Finally, supporting evidence for a link between hypovitaminosis D and chronic enteropathies comes from rodent models that have demonstrated vitamin D receptor-deficient mice are more susceptible to experimental forms of inflammatory bowel disease. Additionally, feeding mice a diet that is vitamin D deplete predisposes them to the development of colitis. Research is ongoing regarding the role of hypovitaminosis D and its contribution to the intestinal inflammation.

Vitamin D has also been shown to be related to cardiovascular disease. A recently published study investigated the relationship between vitamin D status, represented by serum 25(OH)D measurements, and congestive heart failure (CHF) or cardiovascular events in 82 client-owned dogs. Mean 25(OH)D concentrations were lower in dogs with CHF compared to unaffected dogs, regardless of dietary vitamin D intake and there was an association between 25(OH)D concentrations and the time to clinical manifestation of CHF or sudden death. In addition, mean calculated vitamin D intake per kg of metabolic body weight in dogs with congestive heart failure was not significantly different from that of unaffected dogs. Another study demonstrated that median 25(OH)D concentrations were significantly lower in dogs with valvular heart disease stage B2 and C/D disease than dogs with stage B1 disease.

Vitamin D deficiency has been associated with human cardiovascular diseases, including myocardial infarction and sudden cardiac death. The pathogenesis of hypovitaminosis D might be related to D’s effect on promoting cardiac contractility / and having an anti- hypertrophic effect on myocardial cells.

Neoplasia is probably one of the more studied areas involving vitamin D metabolism and its effect on cancer development and metabolism. 25(OH)D measurements in a group of 87 Labrador Retrievers showed that mean serum 25(OH)D concentrations were lower in dogs with cutaneous mast cell tumors, compared to unaffected dogs, independent of dietary vitamin D intake. The low vitamin D status in dogs with a tumor may be of significance since the vitamin D receptor is expressed on the majority of mast cell tumors. In humans, low 25 (OH)D concentrations have been associated with an increased incidence of cancer. As it is estimated that 25% of cancers are a result of chronic inflammation, perhaps there is a relationship between Vitamin D as it relates to chronic inflammatory conditions.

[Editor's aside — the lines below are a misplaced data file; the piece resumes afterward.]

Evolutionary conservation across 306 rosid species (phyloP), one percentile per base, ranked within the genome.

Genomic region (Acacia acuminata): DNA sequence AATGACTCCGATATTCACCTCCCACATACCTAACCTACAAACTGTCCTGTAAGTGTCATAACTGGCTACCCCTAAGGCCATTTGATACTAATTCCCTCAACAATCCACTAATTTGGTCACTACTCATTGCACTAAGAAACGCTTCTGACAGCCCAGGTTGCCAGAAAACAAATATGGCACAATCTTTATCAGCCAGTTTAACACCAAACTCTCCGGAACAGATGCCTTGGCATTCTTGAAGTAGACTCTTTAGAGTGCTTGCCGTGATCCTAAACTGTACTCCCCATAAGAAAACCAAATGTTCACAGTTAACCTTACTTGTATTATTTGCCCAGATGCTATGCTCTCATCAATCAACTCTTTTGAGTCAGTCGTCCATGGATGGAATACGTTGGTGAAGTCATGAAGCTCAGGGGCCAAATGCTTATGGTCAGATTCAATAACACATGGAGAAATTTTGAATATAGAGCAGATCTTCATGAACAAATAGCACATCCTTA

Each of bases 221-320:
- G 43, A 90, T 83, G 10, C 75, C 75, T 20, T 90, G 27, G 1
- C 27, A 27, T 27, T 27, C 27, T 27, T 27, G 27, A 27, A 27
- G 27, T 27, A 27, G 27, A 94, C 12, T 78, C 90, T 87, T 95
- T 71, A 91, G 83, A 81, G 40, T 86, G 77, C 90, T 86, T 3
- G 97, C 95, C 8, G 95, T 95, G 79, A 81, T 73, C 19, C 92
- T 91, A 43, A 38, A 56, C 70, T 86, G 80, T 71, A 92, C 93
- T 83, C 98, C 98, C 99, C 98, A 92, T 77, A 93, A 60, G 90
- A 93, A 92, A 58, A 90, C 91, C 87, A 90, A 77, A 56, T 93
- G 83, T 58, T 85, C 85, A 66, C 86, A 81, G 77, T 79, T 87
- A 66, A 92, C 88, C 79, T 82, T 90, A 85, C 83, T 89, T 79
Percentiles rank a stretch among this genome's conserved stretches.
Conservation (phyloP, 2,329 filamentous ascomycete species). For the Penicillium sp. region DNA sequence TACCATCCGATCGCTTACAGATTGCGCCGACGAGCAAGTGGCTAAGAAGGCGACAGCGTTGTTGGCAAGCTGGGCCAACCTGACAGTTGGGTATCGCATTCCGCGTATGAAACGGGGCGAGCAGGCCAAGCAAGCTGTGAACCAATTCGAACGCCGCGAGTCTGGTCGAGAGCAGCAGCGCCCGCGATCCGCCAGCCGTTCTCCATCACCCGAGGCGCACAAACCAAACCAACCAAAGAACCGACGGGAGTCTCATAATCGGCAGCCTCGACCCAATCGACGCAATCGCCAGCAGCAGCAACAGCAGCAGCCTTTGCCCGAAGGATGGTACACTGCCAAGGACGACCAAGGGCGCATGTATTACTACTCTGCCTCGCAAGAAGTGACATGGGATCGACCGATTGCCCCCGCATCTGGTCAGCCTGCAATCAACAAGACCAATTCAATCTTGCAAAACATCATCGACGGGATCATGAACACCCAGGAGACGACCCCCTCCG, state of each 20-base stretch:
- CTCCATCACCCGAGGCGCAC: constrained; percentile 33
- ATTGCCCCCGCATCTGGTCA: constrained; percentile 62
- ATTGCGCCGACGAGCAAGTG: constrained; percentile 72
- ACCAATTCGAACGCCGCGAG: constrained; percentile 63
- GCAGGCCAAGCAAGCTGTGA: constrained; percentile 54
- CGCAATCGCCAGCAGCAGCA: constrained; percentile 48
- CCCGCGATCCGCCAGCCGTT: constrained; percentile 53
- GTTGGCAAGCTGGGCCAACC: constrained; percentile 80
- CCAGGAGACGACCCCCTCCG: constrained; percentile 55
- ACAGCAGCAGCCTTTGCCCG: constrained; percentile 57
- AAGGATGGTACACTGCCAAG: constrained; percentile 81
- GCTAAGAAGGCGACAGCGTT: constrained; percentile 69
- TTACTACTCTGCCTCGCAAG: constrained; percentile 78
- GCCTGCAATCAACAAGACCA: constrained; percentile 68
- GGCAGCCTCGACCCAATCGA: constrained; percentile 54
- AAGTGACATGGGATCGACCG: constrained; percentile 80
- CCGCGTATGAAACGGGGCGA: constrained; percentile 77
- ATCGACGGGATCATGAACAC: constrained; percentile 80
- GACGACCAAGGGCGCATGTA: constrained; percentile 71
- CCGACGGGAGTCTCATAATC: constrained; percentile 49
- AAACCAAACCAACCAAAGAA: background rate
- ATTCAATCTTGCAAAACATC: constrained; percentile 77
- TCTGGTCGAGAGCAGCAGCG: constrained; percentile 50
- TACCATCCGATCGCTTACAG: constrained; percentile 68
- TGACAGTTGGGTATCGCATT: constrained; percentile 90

Chronic inflammatory conditions of the kidneys, heart, GI tract, as a result of chronic infection have been linked to low vitamin D levels. Low vitamin D status has been negatively associated with C-reactive protein in dogs with hemoabdomen; other studies have uncovered abnormalities in cellular function as well as cytokine levels as a result of low D levels.

Infections in humans such as mycobacteria (and in cats), influenza, tuberculosis and HIV; and Spirocerca lupi infections in dogs, are the focus of vitamin D research. Vitamin D has been used to treat chronic mycobacteria infection as a link has been discovered between low levels of D and the immune response to this infection. In cats with mycobacterial infections, lower levels of 25 (OH) D were discovered, and in dogs with Spirocerca lupi lower vitamin D levels were detected as compared to healthy dogs. Another study investigating calcium homeostasis in dogs with endotoxemia demonstrated that ionized hypocalcemia occurred in conjunction with hypovitaminosis D after intravenous endotoxin administration. Additionally, a canine sepsis model of induced Staphylococcus pneumonia demonstrated that serum D2 measurements were predictive of shortened survival. Unfortunately, investigations in critically ill, client-owned veterinary patients or those with naturally occurring sepsis are lacking.

Vitamin D measurement/ Vitamin D treatment: